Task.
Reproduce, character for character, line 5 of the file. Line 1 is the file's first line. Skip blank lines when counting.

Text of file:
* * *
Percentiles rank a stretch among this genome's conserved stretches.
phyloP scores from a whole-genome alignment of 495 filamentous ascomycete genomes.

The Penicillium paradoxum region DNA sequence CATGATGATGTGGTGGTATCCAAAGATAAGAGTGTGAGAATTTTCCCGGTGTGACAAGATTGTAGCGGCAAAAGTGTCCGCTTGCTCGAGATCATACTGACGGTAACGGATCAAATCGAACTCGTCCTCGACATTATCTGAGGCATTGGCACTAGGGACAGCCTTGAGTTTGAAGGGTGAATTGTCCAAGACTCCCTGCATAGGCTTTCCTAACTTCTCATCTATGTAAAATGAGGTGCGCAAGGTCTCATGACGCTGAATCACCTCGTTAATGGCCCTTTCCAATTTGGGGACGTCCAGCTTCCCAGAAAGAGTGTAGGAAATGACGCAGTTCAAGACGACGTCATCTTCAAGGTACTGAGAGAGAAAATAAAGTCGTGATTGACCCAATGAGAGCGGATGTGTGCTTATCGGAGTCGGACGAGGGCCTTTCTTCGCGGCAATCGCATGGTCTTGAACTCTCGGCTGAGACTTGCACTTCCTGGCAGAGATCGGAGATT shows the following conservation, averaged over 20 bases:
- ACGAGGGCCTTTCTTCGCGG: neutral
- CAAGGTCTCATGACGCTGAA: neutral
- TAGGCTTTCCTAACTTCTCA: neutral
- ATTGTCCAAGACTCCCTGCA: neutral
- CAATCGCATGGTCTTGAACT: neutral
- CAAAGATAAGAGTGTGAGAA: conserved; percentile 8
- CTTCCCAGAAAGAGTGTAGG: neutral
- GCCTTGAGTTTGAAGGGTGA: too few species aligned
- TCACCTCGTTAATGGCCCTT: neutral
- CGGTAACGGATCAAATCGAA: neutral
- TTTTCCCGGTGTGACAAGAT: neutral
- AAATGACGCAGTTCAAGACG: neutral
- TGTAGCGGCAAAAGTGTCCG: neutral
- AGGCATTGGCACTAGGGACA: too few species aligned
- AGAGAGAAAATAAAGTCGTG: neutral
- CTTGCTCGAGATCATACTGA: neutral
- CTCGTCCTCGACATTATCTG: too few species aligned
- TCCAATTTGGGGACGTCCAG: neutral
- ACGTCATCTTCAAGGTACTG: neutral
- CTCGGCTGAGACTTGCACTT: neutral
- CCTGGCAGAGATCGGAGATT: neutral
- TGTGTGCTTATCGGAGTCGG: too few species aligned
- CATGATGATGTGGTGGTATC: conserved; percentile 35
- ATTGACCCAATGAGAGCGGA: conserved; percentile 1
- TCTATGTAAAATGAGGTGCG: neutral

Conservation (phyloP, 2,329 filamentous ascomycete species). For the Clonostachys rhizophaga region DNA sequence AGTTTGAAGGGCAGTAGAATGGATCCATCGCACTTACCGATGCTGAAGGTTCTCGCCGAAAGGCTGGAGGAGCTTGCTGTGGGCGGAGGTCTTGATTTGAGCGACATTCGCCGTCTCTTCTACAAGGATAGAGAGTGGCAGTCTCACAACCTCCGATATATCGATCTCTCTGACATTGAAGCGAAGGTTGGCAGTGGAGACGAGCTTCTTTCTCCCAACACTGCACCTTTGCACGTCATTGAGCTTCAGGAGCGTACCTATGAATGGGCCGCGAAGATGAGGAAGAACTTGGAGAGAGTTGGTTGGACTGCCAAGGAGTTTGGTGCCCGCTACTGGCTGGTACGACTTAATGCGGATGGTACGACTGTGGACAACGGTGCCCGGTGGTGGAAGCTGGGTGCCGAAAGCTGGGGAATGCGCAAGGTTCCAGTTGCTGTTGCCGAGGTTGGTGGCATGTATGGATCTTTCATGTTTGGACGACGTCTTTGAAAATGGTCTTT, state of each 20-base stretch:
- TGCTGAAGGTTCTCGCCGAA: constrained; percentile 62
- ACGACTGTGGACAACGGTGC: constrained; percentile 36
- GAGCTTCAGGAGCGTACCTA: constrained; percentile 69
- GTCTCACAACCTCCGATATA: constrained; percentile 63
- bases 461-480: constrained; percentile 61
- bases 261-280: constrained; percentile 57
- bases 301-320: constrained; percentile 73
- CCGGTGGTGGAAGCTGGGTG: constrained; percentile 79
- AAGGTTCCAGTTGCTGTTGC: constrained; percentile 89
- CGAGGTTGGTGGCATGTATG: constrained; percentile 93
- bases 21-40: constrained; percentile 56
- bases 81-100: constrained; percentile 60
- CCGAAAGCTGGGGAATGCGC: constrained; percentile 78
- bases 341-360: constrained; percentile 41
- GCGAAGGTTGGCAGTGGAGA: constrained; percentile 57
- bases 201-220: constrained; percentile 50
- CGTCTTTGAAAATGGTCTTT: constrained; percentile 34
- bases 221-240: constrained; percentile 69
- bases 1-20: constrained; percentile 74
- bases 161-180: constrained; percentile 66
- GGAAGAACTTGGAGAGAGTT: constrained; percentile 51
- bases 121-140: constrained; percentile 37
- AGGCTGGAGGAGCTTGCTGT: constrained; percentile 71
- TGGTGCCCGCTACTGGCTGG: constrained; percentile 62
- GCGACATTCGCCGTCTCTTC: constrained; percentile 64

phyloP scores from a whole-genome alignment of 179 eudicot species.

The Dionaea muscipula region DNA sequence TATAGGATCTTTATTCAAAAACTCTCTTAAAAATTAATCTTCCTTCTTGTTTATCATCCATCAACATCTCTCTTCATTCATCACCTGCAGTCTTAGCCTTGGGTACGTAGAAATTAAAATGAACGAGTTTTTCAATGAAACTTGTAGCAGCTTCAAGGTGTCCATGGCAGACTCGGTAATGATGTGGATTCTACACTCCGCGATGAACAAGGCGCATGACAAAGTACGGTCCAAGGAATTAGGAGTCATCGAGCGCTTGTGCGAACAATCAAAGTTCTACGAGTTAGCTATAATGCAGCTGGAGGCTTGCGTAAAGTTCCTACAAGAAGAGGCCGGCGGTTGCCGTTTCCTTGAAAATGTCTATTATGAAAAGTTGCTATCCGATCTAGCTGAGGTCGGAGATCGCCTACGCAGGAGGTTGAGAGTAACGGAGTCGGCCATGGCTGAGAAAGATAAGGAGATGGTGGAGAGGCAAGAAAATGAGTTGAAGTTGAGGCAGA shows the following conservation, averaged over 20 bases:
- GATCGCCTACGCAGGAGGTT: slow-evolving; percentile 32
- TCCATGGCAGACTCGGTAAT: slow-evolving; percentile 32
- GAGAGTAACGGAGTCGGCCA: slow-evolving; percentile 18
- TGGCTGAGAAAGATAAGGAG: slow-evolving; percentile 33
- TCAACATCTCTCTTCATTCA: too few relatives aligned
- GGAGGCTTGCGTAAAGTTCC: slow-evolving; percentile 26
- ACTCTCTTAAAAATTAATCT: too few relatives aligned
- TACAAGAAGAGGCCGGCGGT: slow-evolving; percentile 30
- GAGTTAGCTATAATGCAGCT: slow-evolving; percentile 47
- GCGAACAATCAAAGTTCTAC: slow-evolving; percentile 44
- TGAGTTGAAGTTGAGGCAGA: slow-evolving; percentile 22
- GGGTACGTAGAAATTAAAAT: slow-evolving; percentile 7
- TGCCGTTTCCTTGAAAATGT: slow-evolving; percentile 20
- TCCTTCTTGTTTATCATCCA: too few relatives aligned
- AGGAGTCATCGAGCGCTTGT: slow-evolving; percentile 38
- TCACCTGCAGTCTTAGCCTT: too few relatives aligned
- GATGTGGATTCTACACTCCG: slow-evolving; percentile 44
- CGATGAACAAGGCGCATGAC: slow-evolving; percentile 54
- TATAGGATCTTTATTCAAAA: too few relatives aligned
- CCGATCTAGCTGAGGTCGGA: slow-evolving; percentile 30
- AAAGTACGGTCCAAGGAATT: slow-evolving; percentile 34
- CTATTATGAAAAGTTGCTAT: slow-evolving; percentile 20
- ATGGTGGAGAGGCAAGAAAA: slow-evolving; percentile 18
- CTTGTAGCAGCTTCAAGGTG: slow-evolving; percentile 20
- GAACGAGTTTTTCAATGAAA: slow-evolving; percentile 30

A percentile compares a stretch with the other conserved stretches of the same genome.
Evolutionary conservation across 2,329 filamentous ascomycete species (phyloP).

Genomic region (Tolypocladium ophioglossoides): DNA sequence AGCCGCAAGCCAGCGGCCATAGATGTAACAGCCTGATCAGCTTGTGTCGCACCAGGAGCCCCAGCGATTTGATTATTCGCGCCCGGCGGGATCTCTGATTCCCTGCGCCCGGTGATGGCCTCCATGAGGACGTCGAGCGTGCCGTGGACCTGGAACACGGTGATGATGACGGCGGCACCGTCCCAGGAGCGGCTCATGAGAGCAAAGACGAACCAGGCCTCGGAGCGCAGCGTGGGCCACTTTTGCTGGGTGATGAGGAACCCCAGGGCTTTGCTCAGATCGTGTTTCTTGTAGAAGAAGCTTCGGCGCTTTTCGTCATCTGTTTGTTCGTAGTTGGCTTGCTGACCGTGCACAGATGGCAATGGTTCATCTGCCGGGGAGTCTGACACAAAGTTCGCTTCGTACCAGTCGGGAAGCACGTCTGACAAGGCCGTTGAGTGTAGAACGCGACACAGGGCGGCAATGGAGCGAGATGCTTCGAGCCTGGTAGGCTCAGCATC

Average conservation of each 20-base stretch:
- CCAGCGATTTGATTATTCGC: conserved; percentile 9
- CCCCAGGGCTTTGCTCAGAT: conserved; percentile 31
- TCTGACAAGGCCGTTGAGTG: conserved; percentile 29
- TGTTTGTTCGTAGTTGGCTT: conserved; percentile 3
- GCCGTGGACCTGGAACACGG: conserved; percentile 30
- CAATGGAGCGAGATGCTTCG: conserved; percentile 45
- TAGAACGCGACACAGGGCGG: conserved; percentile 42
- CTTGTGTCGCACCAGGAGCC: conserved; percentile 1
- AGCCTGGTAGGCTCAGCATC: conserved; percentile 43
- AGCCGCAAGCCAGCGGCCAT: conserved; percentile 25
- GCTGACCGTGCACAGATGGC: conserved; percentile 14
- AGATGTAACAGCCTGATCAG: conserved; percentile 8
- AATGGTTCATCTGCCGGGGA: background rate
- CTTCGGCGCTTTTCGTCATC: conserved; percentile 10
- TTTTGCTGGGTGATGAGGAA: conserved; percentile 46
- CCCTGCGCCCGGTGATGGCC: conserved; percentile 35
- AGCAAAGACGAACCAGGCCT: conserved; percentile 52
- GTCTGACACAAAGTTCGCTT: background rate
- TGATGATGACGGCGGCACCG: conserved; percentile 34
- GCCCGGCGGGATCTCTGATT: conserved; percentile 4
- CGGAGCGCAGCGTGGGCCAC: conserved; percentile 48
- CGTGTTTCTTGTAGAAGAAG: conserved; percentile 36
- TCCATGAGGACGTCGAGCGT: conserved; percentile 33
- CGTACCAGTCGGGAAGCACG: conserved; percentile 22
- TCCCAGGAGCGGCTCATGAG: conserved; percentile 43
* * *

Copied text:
- CAAGGTCTCATGACGCTGAA: neutral